Cuba: Nothing against the Revolution

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The World

HAVANA, Cuba — In June 1961, Fidel Castro summoned Cuba’s leading writers and intellectuals to a meeting at Havana’s Biblioteca Nacional. There, he issued a warning that would regulate speech on the island for the next 50 years.

“Within the Revolution, everything. Against the Revolution, nothing,” the 34-year-old Castro famously said.

In other words, public criticism of Castro’s socialist system would be allowed — but only if its intent was to support the government, not oppose it.

The meaning of Castro’s dictum has shifted over the years, pliable to the politics of the moment and to those with the authority to interpret what falls “within” revolutionary boundaries. Today, with Cuba struggling economically and facing increased human rights criticism from abroad, the words once again appear to guide the Cuban government’s policy toward the island’s small dissident groups.

Under Raul Castro’s leadership, Cuba has become more open to public criticism, albeit within certain limits. Castro has repeatedly urged Cubans to voice their frustrations and offer constructive solutions to the country’s pressing problems. The island’s state-run media now publish essays and letters to the editor with surprisingly frank critiques of Cuba’s notorious bureaucracy, or corruption and waste in the state-run economy.

Prominent artists and scholars have been publicly urging reforms, and last week, the iconoclastic hip-hop group Los Aldeanos was allowed to give a rare concert at an official venue, despite lyrics loaded with harsh criticisms of the Castros and their socialist system.

But public criticism can only go so far on this island. Cuba is digging in and clamping down even as it opens up.

The death of prisoner Orlando Zapata Tamayo in February after a lengthy hunger strike brought a wave of condemnation against the Castro government, especially in Europe, and Cuban officials have reacted defensively, railing against the European Union and “a global media campaign” to slander the Revolution.

After a series of daily protest marches in March by the Ladies in White, the Cuban government has pushed back forcefully. The group, formed by the wives and mothers of jailed government opponents, has been staging silent marches since 2003 along Havana’s Quinta Avenida after Sunday Mass. But for the past three weeks, their path has been blocked by government agents who order them to halt.

When the ladies refuse, the government sends crowds of pro-Castro demonstrators to harass the women with a frightening-but-controlled intimidation tactic known as an “act of repudiation.”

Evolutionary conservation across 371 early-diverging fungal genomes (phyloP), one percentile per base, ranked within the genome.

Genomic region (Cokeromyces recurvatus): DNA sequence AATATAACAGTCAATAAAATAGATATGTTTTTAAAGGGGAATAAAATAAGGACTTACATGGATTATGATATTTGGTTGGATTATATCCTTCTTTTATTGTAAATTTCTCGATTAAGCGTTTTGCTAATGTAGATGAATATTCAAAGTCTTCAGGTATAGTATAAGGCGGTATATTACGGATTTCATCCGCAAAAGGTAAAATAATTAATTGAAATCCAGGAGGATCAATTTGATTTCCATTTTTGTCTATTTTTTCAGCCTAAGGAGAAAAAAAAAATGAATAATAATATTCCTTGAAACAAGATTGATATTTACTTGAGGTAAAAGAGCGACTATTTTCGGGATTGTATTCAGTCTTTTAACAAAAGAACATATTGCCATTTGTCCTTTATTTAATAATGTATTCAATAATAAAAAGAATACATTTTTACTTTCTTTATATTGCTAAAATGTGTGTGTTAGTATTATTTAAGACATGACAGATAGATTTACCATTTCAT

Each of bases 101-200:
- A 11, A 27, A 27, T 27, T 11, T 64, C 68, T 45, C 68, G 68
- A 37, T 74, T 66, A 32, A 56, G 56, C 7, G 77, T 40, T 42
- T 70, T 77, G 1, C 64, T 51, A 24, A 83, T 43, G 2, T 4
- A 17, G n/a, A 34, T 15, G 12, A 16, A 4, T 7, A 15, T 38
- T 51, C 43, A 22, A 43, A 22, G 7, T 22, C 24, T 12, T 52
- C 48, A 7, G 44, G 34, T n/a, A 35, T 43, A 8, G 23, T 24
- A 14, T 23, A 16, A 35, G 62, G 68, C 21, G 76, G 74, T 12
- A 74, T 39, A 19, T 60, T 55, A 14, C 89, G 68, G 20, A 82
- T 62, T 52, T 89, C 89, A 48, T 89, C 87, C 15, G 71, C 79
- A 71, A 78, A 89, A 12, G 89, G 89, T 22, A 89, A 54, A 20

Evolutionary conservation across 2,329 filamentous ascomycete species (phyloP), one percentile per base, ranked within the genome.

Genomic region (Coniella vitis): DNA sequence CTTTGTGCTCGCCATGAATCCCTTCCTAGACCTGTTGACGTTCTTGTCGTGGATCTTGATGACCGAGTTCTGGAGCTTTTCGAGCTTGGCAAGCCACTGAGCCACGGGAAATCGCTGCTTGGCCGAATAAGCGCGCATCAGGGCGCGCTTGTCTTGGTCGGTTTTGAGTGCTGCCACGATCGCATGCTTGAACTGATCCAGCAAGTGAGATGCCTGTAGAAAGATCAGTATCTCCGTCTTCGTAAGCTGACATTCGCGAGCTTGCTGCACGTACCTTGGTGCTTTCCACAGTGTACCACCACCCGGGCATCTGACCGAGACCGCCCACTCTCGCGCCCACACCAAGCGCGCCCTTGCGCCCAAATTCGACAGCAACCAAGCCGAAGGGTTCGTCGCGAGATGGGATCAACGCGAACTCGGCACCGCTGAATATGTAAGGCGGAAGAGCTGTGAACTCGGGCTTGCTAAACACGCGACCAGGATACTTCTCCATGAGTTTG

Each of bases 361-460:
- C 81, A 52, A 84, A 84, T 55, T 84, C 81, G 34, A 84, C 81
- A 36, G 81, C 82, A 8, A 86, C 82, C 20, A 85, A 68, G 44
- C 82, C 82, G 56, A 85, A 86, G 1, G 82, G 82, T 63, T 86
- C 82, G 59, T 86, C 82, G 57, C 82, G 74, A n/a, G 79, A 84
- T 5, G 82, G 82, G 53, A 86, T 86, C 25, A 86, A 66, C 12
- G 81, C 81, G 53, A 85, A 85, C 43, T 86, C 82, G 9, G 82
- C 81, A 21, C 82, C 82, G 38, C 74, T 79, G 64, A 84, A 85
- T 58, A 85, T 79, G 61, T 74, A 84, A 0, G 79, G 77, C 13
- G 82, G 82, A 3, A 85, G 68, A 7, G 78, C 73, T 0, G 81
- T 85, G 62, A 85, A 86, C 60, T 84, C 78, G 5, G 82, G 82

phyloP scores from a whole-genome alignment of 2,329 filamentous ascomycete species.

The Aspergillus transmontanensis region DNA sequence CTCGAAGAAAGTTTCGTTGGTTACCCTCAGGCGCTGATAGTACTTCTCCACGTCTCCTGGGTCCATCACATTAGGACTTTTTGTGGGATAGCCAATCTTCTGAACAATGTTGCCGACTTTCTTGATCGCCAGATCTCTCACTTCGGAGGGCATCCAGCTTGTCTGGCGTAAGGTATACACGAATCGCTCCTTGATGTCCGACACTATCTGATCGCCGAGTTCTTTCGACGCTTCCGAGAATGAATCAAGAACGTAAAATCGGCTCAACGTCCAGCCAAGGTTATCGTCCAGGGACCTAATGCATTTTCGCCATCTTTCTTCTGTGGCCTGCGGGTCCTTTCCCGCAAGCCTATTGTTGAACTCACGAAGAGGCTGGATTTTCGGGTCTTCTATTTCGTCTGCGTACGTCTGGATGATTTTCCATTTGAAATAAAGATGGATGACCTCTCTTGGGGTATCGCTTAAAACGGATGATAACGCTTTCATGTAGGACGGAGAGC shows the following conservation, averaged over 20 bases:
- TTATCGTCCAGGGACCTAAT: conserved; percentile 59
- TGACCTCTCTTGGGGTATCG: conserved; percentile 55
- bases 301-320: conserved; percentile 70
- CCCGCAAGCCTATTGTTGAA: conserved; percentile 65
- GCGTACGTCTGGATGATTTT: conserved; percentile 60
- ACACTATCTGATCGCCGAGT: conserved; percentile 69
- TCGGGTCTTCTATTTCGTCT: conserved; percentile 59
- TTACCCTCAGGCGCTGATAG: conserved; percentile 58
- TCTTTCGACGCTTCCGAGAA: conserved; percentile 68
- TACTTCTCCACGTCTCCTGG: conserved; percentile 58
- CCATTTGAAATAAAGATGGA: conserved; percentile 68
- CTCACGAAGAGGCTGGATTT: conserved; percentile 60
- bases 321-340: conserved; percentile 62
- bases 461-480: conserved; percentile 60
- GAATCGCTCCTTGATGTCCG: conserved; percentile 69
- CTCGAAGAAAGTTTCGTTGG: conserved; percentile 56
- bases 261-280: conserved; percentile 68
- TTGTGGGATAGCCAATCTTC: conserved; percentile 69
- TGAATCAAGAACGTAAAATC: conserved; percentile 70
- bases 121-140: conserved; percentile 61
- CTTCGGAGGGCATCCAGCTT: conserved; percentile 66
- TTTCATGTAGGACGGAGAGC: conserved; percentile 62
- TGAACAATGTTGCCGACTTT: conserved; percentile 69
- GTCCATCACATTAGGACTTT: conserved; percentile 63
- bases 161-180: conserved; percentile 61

“Down with the worms!” shouted dozens of pro-government demonstrators last Sunday as they surrounded six members of the Ladies in White soon after the women attempted to march. The crowd ripped up their flowers, pushed the women into a nearby park and berated them at earsplitting decibels with obscenities, insults and patriotic slogans.

The six women absorbed the taunting stoically, staring straight ahead and holding up their fingers in an L shape for “Libertad” (Freedom).

“Mercenaries! Traitors!” the crowd screamed in the women’s faces. “Leave!”

Plainclothes government agents with earpieces and aviator sunglasses stood by, intervening whenever things got too physical. Throngs of police closed off the street, a major thoroughfare, and a handful of passing Cubans stopped to watch, though they neither joined in nor interfered.

“We have problems in Cuba, but we also have a government that provides us with social security,” said Aracely Keeling, a pro-Castro supporter who also denounced the “media campaign” against the island. “These women are here because they’re paid by the United States,” Keeling shouted.

She was referring to documents released by the Cuban government in 2008 showing that the Ladies in White have received support and financial help from U.S. officials and anti-Castro militants in Florida. While some members of the group have acknowledged receiving the assistance, they say they’ve got no other way to support themselves in a country where the average wage is $20 a month and almost all legal employment is controlled by the government.

Their harassment last Sunday continued the entire day, as the crowd refused to allow the women to walk away and the women declined offers from government security agents to escort them onto a bus.

“It was seven and a half hours of insults,” said Laura Pollan, one of the group’s leaders, the following day. “That was physical and psychological torture.”

The women have vowed to continue attempting to march, though their numbers have dwindled with each passing week as the harassment escalates.

Their Sunday procession was the only tolerated public protest against the Cuban government on the island, but with their daily marches last month, the women seem to have crossed a line. The government hasn’t explained why it’s now blocking them, but each weekend brings a new batch of photos and videos that draw attention to Cuba’s human rights record.

Cardinal Jaime Ortega, Cuba’s highest-ranking Catholic official, called the acts of repudiation “shameful” in a recent interview published in Palabra Nueva, the magazine of the Roman Catholic Archdiocese of Havana.

“This type of verbal, even physical, intolerance should not remain in our nation's history as a characteristic feature of Cubans," he said. But Ortega also denounced U.S. and Spanish “media violence” against the Cuban government after Zapata Tamayo’s fatal hunger strike, saying the coverage had worsened tensions on the island.

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